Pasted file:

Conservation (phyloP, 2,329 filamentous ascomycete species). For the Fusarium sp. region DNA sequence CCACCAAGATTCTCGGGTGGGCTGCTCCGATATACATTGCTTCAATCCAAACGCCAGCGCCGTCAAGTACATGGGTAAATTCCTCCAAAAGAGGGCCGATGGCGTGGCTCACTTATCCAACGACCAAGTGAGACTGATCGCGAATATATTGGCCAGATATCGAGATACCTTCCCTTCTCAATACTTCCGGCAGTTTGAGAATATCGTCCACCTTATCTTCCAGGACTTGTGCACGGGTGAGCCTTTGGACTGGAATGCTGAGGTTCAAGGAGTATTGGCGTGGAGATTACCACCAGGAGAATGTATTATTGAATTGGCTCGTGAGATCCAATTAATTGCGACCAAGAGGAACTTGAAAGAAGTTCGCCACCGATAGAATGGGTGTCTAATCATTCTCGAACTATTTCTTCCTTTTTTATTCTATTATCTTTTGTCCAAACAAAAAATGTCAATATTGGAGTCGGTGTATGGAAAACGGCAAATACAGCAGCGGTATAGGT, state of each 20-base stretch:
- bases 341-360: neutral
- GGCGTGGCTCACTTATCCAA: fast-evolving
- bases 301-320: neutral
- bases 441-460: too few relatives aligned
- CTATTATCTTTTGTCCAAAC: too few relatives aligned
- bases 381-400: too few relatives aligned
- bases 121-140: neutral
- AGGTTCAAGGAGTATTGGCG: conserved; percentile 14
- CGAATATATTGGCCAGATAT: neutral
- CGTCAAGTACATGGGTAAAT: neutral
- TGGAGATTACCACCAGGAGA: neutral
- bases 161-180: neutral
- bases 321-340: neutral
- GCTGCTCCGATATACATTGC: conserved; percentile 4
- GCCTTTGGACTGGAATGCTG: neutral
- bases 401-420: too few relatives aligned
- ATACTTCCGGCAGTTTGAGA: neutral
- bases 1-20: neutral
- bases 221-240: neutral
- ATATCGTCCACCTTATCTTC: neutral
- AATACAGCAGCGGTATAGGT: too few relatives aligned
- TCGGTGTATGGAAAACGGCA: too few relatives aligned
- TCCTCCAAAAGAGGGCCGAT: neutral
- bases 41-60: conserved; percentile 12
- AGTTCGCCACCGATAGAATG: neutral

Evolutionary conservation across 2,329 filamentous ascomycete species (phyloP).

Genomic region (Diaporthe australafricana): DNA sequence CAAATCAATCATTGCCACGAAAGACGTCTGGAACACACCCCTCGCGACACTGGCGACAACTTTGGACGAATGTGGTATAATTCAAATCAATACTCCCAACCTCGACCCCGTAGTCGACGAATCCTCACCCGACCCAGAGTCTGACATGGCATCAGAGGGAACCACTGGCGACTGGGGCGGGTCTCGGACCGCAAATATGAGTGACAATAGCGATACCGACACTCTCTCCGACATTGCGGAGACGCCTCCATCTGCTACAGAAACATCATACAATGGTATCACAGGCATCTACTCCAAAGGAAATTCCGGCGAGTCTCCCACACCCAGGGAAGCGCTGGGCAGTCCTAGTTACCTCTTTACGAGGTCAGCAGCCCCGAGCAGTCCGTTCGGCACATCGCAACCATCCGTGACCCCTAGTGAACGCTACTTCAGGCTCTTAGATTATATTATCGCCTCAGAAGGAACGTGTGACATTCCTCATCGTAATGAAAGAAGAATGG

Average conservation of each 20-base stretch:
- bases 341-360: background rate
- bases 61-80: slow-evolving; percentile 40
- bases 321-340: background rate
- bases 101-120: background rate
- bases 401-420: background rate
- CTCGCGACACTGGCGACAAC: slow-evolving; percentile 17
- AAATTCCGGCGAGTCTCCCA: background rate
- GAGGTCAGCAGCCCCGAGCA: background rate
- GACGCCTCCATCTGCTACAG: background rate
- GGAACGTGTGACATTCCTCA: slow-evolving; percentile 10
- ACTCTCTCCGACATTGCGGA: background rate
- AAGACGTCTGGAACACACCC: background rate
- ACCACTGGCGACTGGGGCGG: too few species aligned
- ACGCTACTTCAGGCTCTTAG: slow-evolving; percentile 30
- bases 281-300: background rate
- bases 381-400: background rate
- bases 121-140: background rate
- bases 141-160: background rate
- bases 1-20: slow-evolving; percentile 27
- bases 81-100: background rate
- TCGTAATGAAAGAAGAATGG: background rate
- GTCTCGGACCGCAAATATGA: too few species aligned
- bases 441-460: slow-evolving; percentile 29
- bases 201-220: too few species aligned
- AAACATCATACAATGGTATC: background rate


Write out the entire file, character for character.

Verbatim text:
Conservation (phyloP, 2,329 filamentous ascomycete species). For the Fusarium sp. region DNA sequence CCACCAAGATTCTCGGGTGGGCTGCTCCGATATACATTGCTTCAATCCAAACGCCAGCGCCGTCAAGTACATGGGTAAATTCCTCCAAAAGAGGGCCGATGGCGTGGCTCACTTATCCAACGACCAAGTGAGACTGATCGCGAATATATTGGCCAGATATCGAGATACCTTCCCTTCTCAATACTTCCGGCAGTTTGAGAATATCGTCCACCTTATCTTCCAGGACTTGTGCACGGGTGAGCCTTTGGACTGGAATGCTGAGGTTCAAGGAGTATTGGCGTGGAGATTACCACCAGGAGAATGTATTATTGAATTGGCTCGTGAGATCCAATTAATTGCGACCAAGAGGAACTTGAAAGAAGTTCGCCACCGATAGAATGGGTGTCTAATCATTCTCGAACTATTTCTTCCTTTTTTATTCTATTATCTTTTGTCCAAACAAAAAATGTCAATATTGGAGTCGGTGTATGGAAAACGGCAAATACAGCAGCGGTATAGGT, state of each 20-base stretch:
- bases 341-360: neutral
- GGCGTGGCTCACTTATCCAA: fast-evolving
- bases 301-320: neutral
- bases 441-460: too few relatives aligned
- CTATTATCTTTTGTCCAAAC: too few relatives aligned
- bases 381-400: too few relatives aligned
- bases 121-140: neutral
- AGGTTCAAGGAGTATTGGCG: conserved; percentile 14
- CGAATATATTGGCCAGATAT: neutral
- CGTCAAGTACATGGGTAAAT: neutral
- TGGAGATTACCACCAGGAGA: neutral
- bases 161-180: neutral
- bases 321-340: neutral
- GCTGCTCCGATATACATTGC: conserved; percentile 4
- GCCTTTGGACTGGAATGCTG: neutral
- bases 401-420: too few relatives aligned
- ATACTTCCGGCAGTTTGAGA: neutral
- bases 1-20: neutral
- bases 221-240: neutral
- ATATCGTCCACCTTATCTTC: neutral
- AATACAGCAGCGGTATAGGT: too few relatives aligned
- TCGGTGTATGGAAAACGGCA: too few relatives aligned
- TCCTCCAAAAGAGGGCCGAT: neutral
- bases 41-60: conserved; percentile 12
- AGTTCGCCACCGATAGAATG: neutral

Evolutionary conservation across 2,329 filamentous ascomycete species (phyloP).

Genomic region (Diaporthe australafricana): DNA sequence CAAATCAATCATTGCCACGAAAGACGTCTGGAACACACCCCTCGCGACACTGGCGACAACTTTGGACGAATGTGGTATAATTCAAATCAATACTCCCAACCTCGACCCCGTAGTCGACGAATCCTCACCCGACCCAGAGTCTGACATGGCATCAGAGGGAACCACTGGCGACTGGGGCGGGTCTCGGACCGCAAATATGAGTGACAATAGCGATACCGACACTCTCTCCGACATTGCGGAGACGCCTCCATCTGCTACAGAAACATCATACAATGGTATCACAGGCATCTACTCCAAAGGAAATTCCGGCGAGTCTCCCACACCCAGGGAAGCGCTGGGCAGTCCTAGTTACCTCTTTACGAGGTCAGCAGCCCCGAGCAGTCCGTTCGGCACATCGCAACCATCCGTGACCCCTAGTGAACGCTACTTCAGGCTCTTAGATTATATTATCGCCTCAGAAGGAACGTGTGACATTCCTCATCGTAATGAAAGAAGAATGG

Average conservation of each 20-base stretch:
- bases 341-360: background rate
- bases 61-80: slow-evolving; percentile 40
- bases 321-340: background rate
- bases 101-120: background rate
- bases 401-420: background rate
- CTCGCGACACTGGCGACAAC: slow-evolving; percentile 17
- AAATTCCGGCGAGTCTCCCA: background rate
- GAGGTCAGCAGCCCCGAGCA: background rate
- GACGCCTCCATCTGCTACAG: background rate
- GGAACGTGTGACATTCCTCA: slow-evolving; percentile 10
- ACTCTCTCCGACATTGCGGA: background rate
- AAGACGTCTGGAACACACCC: background rate
- ACCACTGGCGACTGGGGCGG: too few species aligned
- ACGCTACTTCAGGCTCTTAG: slow-evolving; percentile 30
- bases 281-300: background rate
- bases 381-400: background rate
- bases 121-140: background rate
- bases 141-160: background rate
- bases 1-20: slow-evolving; percentile 27
- bases 81-100: background rate
- TCGTAATGAAAGAAGAATGG: background rate
- GTCTCGGACCGCAAATATGA: too few species aligned
- bases 441-460: slow-evolving; percentile 29
- bases 201-220: too few species aligned
- AAACATCATACAATGGTATC: background rate